Inspections After The Swarm

I wanted to check in on the girls, since I haven’t in more than two weeks, and they swarmed.

Trunchen Hive is doing really well, they’ve completely drawn out the top box, and there are several frames of capped brood, with a frame of fresh eggs at the far edge of the box. I took a couple bars out (painstakingly) to examine the comb, and found that the center of the frame, the most concave part, was filled with capped drone cells. This kiiind of worried me, because that means those cells are too large for workers, which means those cells can’t be used for anything other than drones and honey. I tried to peek into the bottom box, but the bars stuck to the top box so I had to reorganize everything again. This is quite a bother. They hadn’t drawn anything out in there yet.

White Hive had capped drone cells in the super. This immediately sent me into a panic, because there shouldn’t be brood in the super, and because I didn’t remember seeing eggs in there when I removed Queen Agatha during the split. After dispatching of the drone cells, I prepared myself for the worst and began digging through the top brood chamber. I was amazed at the complete lack of brood in the hive. It was a new experience to see the frames completely devoid of their usual white glow. The drone population is rampant, and there are almost more drones than workers. No wonder they swarmed, they wanted to get away from all the boys!

There was a LOT less honey then there was last time I opened the hive. I guess I didn’t realize how much the bees would take with them when they swarmed. I still expect being able to harvest at the end of the year though.

The frames were all connected with burr comb. The hive looked like such a mess. I didn’t make it into the lower box because the bees were getting really angry. I didn’t see the new queen, and there was no eggs yet. I was concerned a few weeks ago about her not having enough room to lay eggs because of how much honey she had, but with all the honey gone, she’s got two boxes to hurry up and fill! The bees level of irritation makes me worried about if they have a queen though, cause they shouldn’t have been as angry as they were with the lack of brood and honey to defend. I dunno. Anyone have anything to say about what might be going on in the hive? I’ve never experienced a swarm before, so this is all new to me.

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9 responses to “Inspections After The Swarm”

  1. Emily says :

    So you need to work out whether White Hive has a queen or not. Are there opened queen cells in there? A good test would be to take a frame of brood from your other hive, put it in White Hive and see if they start drawing out replacement queen cells. Meanwhile if they have no stores feeding could also be a good idea and might help make them less grumpy!

    • willowbatel says :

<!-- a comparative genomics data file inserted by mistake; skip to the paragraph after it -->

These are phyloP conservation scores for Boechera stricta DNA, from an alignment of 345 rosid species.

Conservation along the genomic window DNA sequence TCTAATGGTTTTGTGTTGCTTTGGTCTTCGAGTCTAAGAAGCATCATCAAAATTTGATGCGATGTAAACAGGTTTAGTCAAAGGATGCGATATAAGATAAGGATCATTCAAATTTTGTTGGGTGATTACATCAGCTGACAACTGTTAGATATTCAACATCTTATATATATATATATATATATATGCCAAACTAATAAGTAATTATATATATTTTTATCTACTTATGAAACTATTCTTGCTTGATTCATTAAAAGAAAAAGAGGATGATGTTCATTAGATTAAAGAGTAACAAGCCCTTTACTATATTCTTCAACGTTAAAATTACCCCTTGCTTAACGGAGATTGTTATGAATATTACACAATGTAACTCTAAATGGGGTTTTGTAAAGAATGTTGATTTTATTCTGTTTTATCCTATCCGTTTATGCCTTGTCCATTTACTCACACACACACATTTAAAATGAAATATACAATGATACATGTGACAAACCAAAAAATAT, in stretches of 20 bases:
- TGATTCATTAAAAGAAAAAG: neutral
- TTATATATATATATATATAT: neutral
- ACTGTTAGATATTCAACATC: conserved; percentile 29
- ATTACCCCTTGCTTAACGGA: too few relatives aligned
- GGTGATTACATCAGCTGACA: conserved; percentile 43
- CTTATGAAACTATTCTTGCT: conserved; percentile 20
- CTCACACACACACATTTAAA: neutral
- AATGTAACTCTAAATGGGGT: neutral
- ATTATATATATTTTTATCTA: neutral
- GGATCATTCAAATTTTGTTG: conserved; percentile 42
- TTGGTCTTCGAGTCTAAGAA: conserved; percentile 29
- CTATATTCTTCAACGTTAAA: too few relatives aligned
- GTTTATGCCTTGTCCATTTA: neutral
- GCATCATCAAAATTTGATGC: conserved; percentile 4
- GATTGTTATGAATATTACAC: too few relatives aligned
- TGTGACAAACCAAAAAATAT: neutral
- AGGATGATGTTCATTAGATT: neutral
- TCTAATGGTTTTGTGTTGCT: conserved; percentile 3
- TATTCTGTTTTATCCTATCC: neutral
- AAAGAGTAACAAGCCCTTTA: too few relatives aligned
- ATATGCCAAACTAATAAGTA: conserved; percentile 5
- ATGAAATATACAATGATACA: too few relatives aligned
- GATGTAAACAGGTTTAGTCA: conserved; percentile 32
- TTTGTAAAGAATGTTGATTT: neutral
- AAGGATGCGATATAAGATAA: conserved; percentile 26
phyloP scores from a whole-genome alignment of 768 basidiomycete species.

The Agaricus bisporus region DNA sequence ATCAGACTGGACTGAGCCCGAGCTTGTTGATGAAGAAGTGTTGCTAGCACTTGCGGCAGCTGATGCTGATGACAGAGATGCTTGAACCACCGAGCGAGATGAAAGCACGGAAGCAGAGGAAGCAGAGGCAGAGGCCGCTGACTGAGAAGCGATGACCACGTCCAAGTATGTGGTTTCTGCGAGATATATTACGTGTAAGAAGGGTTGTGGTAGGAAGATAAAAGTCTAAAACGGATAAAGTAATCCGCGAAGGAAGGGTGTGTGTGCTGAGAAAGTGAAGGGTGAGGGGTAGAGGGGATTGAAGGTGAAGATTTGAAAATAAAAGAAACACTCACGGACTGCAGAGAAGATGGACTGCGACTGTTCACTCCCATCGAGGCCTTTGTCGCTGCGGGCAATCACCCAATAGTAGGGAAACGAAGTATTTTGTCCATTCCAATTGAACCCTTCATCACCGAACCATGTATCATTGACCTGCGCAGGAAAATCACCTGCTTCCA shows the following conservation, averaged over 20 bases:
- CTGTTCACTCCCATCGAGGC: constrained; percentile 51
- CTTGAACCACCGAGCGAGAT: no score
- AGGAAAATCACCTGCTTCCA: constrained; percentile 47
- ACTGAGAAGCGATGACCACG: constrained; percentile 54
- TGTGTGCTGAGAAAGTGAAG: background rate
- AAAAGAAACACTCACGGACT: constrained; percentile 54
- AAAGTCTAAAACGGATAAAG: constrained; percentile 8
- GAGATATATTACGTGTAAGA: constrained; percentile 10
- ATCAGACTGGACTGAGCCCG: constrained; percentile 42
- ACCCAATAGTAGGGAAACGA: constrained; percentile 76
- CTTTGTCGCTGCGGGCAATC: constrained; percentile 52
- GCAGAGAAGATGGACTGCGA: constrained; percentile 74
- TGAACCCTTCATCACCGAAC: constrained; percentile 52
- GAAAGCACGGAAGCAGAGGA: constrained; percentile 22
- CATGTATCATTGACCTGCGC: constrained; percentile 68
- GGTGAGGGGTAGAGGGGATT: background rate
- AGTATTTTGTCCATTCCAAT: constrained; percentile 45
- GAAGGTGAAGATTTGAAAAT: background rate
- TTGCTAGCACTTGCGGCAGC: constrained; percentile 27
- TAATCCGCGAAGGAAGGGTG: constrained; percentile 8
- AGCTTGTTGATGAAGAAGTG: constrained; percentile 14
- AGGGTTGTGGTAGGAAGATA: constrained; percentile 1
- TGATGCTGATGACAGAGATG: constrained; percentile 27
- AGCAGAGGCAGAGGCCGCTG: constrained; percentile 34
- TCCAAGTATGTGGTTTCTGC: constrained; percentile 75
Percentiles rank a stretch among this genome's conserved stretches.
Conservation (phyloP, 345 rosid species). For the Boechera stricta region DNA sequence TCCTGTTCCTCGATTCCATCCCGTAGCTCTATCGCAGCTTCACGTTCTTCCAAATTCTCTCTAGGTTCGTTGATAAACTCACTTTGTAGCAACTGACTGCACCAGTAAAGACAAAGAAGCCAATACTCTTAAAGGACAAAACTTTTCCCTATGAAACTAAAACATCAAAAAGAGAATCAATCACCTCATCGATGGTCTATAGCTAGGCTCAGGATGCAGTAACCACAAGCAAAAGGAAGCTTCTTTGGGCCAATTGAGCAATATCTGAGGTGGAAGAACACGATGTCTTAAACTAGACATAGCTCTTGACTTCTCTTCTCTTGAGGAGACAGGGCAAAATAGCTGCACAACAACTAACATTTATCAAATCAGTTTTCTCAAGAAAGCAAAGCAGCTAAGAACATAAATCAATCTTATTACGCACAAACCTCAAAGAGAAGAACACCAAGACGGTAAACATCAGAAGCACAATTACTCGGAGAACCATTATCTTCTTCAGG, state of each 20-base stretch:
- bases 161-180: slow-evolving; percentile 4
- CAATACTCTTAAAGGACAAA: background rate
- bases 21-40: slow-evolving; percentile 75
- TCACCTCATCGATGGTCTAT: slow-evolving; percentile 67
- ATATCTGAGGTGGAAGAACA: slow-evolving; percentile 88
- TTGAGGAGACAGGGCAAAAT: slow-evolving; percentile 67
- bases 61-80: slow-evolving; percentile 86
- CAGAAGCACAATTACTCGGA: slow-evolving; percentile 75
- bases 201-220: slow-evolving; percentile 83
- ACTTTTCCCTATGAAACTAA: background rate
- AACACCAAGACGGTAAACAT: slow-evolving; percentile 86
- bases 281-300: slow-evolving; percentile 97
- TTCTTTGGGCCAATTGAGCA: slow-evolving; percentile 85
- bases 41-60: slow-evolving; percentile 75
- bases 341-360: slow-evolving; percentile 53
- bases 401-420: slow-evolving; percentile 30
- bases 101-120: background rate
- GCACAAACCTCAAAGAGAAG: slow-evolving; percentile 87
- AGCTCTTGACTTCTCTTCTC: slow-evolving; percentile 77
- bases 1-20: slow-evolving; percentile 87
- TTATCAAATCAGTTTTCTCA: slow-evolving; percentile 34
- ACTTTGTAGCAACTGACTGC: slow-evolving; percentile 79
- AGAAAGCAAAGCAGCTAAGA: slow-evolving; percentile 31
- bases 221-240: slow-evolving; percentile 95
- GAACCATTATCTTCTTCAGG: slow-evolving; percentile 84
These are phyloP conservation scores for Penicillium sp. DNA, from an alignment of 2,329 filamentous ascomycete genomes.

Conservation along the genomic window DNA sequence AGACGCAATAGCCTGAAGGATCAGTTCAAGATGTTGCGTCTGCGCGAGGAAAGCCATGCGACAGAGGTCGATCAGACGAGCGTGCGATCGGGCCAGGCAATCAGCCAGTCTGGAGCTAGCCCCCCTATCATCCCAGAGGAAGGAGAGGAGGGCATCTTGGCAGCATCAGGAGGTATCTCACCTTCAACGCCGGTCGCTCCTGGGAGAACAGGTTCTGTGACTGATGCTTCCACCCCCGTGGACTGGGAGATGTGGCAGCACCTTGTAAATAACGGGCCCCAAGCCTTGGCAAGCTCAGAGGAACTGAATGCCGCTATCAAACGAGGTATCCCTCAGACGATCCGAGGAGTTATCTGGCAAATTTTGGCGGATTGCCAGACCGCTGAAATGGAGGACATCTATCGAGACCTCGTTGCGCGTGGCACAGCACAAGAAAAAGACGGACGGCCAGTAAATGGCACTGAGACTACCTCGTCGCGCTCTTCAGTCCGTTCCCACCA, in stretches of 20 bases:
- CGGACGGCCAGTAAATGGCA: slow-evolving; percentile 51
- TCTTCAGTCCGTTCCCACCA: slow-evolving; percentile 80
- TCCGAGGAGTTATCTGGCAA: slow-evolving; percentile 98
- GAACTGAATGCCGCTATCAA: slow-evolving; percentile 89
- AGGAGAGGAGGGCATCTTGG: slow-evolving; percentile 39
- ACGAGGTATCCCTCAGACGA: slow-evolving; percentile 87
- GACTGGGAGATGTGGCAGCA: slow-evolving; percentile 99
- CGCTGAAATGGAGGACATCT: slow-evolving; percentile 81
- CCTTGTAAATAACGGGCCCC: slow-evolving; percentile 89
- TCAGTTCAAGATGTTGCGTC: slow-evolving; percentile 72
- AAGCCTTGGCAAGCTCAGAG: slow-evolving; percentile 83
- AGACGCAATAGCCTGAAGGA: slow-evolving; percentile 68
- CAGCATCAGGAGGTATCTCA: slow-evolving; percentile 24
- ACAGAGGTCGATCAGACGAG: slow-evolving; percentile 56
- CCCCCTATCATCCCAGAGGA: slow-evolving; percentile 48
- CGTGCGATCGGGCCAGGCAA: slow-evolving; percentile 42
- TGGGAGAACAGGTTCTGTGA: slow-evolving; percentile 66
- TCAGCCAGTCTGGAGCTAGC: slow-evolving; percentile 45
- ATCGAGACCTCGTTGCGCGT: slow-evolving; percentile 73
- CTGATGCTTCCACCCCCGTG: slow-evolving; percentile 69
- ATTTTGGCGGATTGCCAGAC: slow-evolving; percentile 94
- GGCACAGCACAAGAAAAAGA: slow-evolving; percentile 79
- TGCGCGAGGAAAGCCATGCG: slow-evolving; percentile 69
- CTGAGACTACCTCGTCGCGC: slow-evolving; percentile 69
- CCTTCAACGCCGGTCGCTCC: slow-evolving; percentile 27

I don’t know how they couldn’t have a queen, because there were literally over a dozen queen cells open in the hive (I took a chunk of comb with three of them on it out of the hive to show my mom) and they just swarmed a few days ago. Swarming without leaving the parent colony a queen seems like something they wouldn’t do… right? They didn’t get too grumpy until I was a few frames in, so I could’ve made the horribly mistake of accidentally squishing the new queen…
      Putting a frame of eggs in from the other hive is a lot easier said than done, because the bars are different sizes. I suppose I can try next week if no eggs show up in White Hive.

      • Emily Heath says :

        If they just swarmed a few days ago and there’s loads of opened queen cells you should be okay. Hopefully they will fight it out till one queen remains, or alternatively they might send out another ‘cast’ swarm headed up by a virgin. It’ll be a few days before the new queen is ready to mate and then potentially another couple of weeks before she starts laying. Perhaps just feed for now so they don’t starve.

        Hoping our new queen gets laying soon! It’s a nerve racking time waiting for her to mate and start laying.

        • willowbatel says :

          Oh ok. I assumed that because they swarmed they had a mated queen already ‘set aside’ for the parent colony.
          It is stressful! I mean, I can’t really do anything to help them, but waiting for them to sort things out is agonizing!

          • Emily Heath says :

            They swarm usually on the day the first queen cells are capped, which is day 8 after the eggs are laid. It’s then another 8 days before the queens emerge, so there can be quite a gap before the new queen gets laying again. Fingers crossed you have good weather over the next few days!

  2. flcpa92 says :

    I tried to email you at the AOL email… but it got kicked back… wanted to ask your opinion on something.

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